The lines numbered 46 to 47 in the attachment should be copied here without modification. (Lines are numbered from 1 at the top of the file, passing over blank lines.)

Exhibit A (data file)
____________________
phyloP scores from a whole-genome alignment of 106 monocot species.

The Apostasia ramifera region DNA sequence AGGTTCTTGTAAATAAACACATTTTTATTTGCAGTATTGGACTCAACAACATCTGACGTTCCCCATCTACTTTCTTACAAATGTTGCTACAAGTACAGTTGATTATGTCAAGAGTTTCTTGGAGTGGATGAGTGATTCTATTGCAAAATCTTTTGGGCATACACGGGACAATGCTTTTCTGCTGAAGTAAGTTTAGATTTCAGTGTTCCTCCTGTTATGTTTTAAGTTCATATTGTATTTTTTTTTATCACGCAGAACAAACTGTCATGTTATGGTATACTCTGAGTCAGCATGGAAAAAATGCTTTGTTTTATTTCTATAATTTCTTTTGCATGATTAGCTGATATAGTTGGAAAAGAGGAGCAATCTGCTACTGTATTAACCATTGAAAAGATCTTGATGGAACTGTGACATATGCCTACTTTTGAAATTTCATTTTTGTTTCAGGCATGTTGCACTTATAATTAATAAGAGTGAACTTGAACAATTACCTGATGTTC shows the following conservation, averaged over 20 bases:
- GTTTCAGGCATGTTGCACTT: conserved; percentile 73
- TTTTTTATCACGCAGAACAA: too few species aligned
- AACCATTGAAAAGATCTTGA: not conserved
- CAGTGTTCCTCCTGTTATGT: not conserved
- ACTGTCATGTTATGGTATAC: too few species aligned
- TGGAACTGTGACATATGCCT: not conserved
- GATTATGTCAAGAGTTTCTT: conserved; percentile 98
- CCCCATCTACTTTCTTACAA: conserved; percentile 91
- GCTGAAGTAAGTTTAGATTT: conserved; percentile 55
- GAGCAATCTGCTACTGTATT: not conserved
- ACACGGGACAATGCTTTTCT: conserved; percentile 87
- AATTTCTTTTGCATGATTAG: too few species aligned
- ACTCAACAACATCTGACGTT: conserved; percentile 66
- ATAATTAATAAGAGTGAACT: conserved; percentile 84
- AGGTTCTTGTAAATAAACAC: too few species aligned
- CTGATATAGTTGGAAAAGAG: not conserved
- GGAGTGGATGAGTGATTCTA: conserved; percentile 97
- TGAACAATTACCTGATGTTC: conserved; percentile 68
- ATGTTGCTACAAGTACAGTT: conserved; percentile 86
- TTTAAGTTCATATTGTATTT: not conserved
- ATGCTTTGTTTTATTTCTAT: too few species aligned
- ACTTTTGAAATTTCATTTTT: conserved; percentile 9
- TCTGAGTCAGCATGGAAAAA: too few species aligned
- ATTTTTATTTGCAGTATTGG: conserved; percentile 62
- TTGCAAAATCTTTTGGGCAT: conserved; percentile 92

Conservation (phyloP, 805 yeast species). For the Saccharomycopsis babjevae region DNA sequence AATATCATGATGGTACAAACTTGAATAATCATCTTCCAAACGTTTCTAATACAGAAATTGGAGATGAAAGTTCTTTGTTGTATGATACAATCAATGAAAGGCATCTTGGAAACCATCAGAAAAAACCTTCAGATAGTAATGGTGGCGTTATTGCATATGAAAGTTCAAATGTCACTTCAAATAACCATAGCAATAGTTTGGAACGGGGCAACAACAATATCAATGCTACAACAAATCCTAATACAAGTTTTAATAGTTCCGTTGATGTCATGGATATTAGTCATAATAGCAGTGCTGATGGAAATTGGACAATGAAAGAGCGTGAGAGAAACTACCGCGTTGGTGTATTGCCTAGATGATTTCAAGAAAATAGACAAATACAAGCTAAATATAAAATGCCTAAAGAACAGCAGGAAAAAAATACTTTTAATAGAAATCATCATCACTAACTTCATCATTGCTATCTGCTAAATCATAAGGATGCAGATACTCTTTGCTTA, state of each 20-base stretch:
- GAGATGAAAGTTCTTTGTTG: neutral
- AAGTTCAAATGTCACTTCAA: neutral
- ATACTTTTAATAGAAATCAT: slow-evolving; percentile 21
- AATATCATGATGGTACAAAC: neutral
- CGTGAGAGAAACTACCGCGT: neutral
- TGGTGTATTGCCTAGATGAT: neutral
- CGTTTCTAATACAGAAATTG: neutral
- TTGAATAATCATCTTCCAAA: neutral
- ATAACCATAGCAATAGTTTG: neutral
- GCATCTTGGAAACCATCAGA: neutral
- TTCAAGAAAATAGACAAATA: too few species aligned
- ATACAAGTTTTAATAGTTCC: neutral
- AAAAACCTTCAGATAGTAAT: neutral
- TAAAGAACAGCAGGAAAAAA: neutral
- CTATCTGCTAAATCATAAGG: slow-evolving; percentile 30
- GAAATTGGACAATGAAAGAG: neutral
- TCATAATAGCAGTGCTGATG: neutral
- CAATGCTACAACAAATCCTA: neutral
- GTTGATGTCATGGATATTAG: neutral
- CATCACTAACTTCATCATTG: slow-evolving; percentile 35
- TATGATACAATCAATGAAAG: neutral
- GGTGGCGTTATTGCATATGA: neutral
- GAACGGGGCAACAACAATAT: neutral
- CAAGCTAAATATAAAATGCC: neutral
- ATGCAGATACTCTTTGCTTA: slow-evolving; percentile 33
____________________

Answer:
- CAATGCTACAACAAATCCTA: neutral
- GTTGATGTCATGGATATTAG: neutral